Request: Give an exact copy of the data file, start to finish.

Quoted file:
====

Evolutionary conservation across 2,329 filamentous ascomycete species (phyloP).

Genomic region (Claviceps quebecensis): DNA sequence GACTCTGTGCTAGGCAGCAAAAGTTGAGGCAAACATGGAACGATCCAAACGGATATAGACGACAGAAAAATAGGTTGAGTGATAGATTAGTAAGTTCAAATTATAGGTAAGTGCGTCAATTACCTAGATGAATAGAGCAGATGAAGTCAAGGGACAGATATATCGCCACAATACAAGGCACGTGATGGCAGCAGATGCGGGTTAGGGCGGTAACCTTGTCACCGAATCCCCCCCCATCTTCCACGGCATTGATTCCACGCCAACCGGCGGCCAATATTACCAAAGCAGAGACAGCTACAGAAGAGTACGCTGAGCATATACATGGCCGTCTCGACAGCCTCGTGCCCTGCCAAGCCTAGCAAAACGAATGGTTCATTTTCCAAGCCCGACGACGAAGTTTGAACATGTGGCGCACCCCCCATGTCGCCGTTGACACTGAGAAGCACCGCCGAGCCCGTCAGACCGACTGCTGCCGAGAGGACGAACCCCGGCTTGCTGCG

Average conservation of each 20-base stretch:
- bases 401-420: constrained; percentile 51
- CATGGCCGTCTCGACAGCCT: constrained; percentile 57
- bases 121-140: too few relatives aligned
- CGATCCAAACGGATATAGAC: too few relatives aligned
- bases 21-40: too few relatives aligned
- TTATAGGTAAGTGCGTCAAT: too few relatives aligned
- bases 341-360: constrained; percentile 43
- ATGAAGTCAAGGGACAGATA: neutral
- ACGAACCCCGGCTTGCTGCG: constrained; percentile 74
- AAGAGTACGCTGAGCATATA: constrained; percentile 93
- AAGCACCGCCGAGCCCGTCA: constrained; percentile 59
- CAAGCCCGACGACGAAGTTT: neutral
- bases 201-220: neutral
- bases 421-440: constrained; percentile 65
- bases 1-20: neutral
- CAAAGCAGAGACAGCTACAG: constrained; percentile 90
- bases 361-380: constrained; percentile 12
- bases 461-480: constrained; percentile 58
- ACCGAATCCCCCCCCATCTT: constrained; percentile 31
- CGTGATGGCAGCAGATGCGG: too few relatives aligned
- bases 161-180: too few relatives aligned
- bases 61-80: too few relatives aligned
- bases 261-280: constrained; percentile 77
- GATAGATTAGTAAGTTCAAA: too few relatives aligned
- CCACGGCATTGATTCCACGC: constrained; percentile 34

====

Evolutionary conservation across 2,329 filamentous ascomycete species (phyloP).

Genomic region (Claviceps quebecensis): DNA sequence GACTCTGTGCTAGGCAGCAAAAGTTGAGGCAAACATGGAACGATCCAAACGGATATAGACGACAGAAAAATAGGTTGAGTGATAGATTAGTAAGTTCAAATTATAGGTAAGTGCGTCAATTACCTAGATGAATAGAGCAGATGAAGTCAAGGGACAGATATATCGCCACAATACAAGGCACGTGATGGCAGCAGATGCGGGTTAGGGCGGTAACCTTGTCACCGAATCCCCCCCCATCTTCCACGGCATTGATTCCACGCCAACCGGCGGCCAATATTACCAAAGCAGAGACAGCTACAGAAGAGTACGCTGAGCATATACATGGCCGTCTCGACAGCCTCGTGCCCTGCCAAGCCTAGCAAAACGAATGGTTCATTTTCCAAGCCCGACGACGAAGTTTGAACATGTGGCGCACCCCCCATGTCGCCGTTGACACTGAGAAGCACCGCCGAGCCCGTCAGACCGACTGCTGCCGAGAGGACGAACCCCGGCTTGCTGCG

Average conservation of each 20-base stretch:
- bases 401-420: constrained; percentile 51
- CATGGCCGTCTCGACAGCCT: constrained; percentile 57
- bases 121-140: too few relatives aligned
- CGATCCAAACGGATATAGAC: too few relatives aligned
- bases 21-40: too few relatives aligned
- TTATAGGTAAGTGCGTCAAT: too few relatives aligned
- bases 341-360: constrained; percentile 43
- ATGAAGTCAAGGGACAGATA: neutral
- ACGAACCCCGGCTTGCTGCG: constrained; percentile 74
- AAGAGTACGCTGAGCATATA: constrained; percentile 93
- AAGCACCGCCGAGCCCGTCA: constrained; percentile 59
- CAAGCCCGACGACGAAGTTT: neutral
- bases 201-220: neutral
- bases 421-440: constrained; percentile 65
- bases 1-20: neutral
- CAAAGCAGAGACAGCTACAG: constrained; percentile 90
- bases 361-380: constrained; percentile 12
- bases 461-480: constrained; percentile 58
- ACCGAATCCCCCCCCATCTT: constrained; percentile 31
- CGTGATGGCAGCAGATGCGG: too few relatives aligned
- bases 161-180: too few relatives aligned
- bases 61-80: too few relatives aligned
- bases 261-280: constrained; percentile 77
- GATAGATTAGTAAGTTCAAA: too few relatives aligned
- CCACGGCATTGATTCCACGC: constrained; percentile 34